More than half the UK companies importing or exporting goods through the EU border have suffered delays this month, largely because of post-Brexit paperwork, according to a survey.
Nearly a quarter (23 per cent) believe they will run low on stock in the next few weeks unless the border situation improves, according to the survey of supply chain managers by the Chartered Institute of Procurement & Supply.
The delays have been prompted by a combination of bureaucratic requirements now that the UK has left the EU and extra protocols to deal with Covid-19.
Some 60 per cent of the 444 respondents said goods were reaching the UK more slowly from Europe, with 37 per cent reporting delays of several days. The equivalent figures for goods entering the EU from Britain were 45 per cent and 28 per cent respectively.
The managers mostly blamed time lost while customs officials worked through the paperwork. Only around a quarter said they had not noticed any delays at all. The rest of the respondents did not offer an opinion.
John Glen, economist at Cips, said he expected a “worrying” increase in border delays in the short term.
“Traffic through the border since January 1 has been low compared to historical levels, but with December stockpiles depleting it won’t be long before trade traffic increases and more pressure is placed on these new border processes,” he said.
The warning came as Emma Churchill, director-general of the Border Delivery Group in the Cabinet Office, confirmed that outbound traffic through Dover was only running at 71 per cent of the same level last year.
She told the House of Commons public accounts committee that on average 5 per cent of lorries were being turned back before reaching Dover each day because they lacked the right paperwork. That equated to up to 200 trucks over a 48-hour period, she said.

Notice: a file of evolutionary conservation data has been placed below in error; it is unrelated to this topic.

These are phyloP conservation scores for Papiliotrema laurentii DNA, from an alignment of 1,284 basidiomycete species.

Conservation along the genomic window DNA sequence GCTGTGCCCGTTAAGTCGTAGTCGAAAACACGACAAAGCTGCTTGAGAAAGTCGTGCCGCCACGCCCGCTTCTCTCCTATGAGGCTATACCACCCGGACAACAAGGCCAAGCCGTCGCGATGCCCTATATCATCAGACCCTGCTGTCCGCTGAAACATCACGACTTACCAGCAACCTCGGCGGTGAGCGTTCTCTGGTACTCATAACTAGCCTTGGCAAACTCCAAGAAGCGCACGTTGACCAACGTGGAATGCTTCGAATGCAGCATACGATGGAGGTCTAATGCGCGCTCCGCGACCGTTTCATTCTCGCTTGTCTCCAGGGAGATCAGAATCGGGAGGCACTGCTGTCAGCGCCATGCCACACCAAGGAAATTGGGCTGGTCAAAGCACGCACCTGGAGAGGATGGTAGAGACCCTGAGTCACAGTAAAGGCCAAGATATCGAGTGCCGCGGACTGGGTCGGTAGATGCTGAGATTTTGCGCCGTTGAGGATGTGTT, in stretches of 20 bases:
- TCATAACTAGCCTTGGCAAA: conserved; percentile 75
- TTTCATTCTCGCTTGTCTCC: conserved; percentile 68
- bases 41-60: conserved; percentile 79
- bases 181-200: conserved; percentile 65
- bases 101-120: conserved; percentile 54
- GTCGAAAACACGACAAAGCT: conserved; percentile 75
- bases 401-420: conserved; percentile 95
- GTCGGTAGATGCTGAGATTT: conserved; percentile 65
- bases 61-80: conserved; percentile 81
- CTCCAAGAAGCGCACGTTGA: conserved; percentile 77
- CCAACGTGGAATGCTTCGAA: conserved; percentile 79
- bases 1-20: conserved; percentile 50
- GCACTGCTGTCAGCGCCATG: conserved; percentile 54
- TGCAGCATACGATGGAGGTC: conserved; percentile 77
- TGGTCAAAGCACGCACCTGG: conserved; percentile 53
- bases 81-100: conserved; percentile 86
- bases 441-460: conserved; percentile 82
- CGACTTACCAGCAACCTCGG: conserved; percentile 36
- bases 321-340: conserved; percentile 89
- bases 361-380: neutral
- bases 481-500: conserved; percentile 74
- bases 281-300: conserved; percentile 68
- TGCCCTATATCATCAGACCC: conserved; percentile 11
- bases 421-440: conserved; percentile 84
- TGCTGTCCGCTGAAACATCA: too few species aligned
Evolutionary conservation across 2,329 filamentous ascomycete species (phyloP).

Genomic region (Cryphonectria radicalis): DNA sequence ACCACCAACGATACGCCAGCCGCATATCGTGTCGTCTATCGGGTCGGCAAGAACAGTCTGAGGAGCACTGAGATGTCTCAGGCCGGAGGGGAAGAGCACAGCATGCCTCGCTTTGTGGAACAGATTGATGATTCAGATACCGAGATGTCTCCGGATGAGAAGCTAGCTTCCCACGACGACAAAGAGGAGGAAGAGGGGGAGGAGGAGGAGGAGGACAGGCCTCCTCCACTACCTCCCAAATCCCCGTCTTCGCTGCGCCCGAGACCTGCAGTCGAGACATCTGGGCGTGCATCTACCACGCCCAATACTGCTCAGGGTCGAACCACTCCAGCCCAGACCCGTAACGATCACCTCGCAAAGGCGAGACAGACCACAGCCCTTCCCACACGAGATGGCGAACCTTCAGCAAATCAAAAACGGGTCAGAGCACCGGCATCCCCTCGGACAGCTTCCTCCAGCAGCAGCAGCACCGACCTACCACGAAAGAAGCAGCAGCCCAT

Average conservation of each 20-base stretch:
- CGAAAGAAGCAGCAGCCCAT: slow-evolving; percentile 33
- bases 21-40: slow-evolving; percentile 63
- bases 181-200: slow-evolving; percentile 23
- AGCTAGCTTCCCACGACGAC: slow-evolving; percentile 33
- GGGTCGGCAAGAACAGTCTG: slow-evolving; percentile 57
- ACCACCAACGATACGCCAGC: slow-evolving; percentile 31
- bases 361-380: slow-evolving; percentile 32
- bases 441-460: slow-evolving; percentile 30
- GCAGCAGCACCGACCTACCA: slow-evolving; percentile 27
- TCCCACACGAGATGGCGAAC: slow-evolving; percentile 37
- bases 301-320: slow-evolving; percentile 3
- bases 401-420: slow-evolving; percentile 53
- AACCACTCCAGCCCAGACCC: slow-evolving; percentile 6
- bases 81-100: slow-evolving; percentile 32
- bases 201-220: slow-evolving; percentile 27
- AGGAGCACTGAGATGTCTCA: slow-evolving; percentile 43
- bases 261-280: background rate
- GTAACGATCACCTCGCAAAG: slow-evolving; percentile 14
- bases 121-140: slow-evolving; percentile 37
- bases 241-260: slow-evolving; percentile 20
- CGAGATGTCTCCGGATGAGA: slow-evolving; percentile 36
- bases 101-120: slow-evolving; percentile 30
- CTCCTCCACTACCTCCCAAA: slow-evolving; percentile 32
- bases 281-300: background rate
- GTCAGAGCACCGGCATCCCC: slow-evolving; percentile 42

Authorities had issued 636 fines to hauliers for failing to have a Kent Access Permit, Ms Churchill said.
The committee heard examples of delays at the border — including how a lorryload of crisps was held up for two days in Northern Ireland because officials feared it could end up in Ireland.
Meanwhile, Paul Lincoln, director-general of the Border Force, said it issued 40 fixed penalty notices on Monday alone to visitors arriving without a Covid-19 test. Mr Lincoln told the committee that 10,000 checks were carried out, mostly at Heathrow, out of 21,000 people entering the country that day.
Alex Chisholm, permanent secretary at the Cabinet Office, said he was confident that 68 per cent of relevant exporting companies considered they had taken necessary steps to export after Brexit, based on a YouGov survey. But that would imply that tens of thousands of businesses were not ready.
Ministers have stated for months that they want to prioritise the “flow” of goods after Brexit even if that means the loss of some income to the exchequer through tax avoidance.
Jim Harra, head of HM Revenue & Customs, told the committee that £800m of revenue was likely to be lost in 2021/22 because of more lax procedures at the border — although much of this is deferred revenue that would be clawed back later.
Separately, a business survey by the CBI employers group found that Brexit border disruption, Covid-related delays and global shipping sector bottlenecks led to the highest share of UK manufacturers being concerned about a lack of materials and components since 1975.
The index for lack of materials and components as a factor limiting production in the next quarter, rose in January to five times its longtime average.
Experimental data released by Huq, a company which tracks the geolocation of hauliers and passengers through ports, found that in January, port delays rose to the highest level since last March.
That was despite the number of daily ship visits dropping in mid-December and barely picking up in January, according to data published on Thursday by the Office for National Statistics.
In the week to January 17, there were an average of 88 daily visits of cargo and tanker vessels to UK ports, lower than the 103 in the same period in November and down from 125 in the same week a year ago.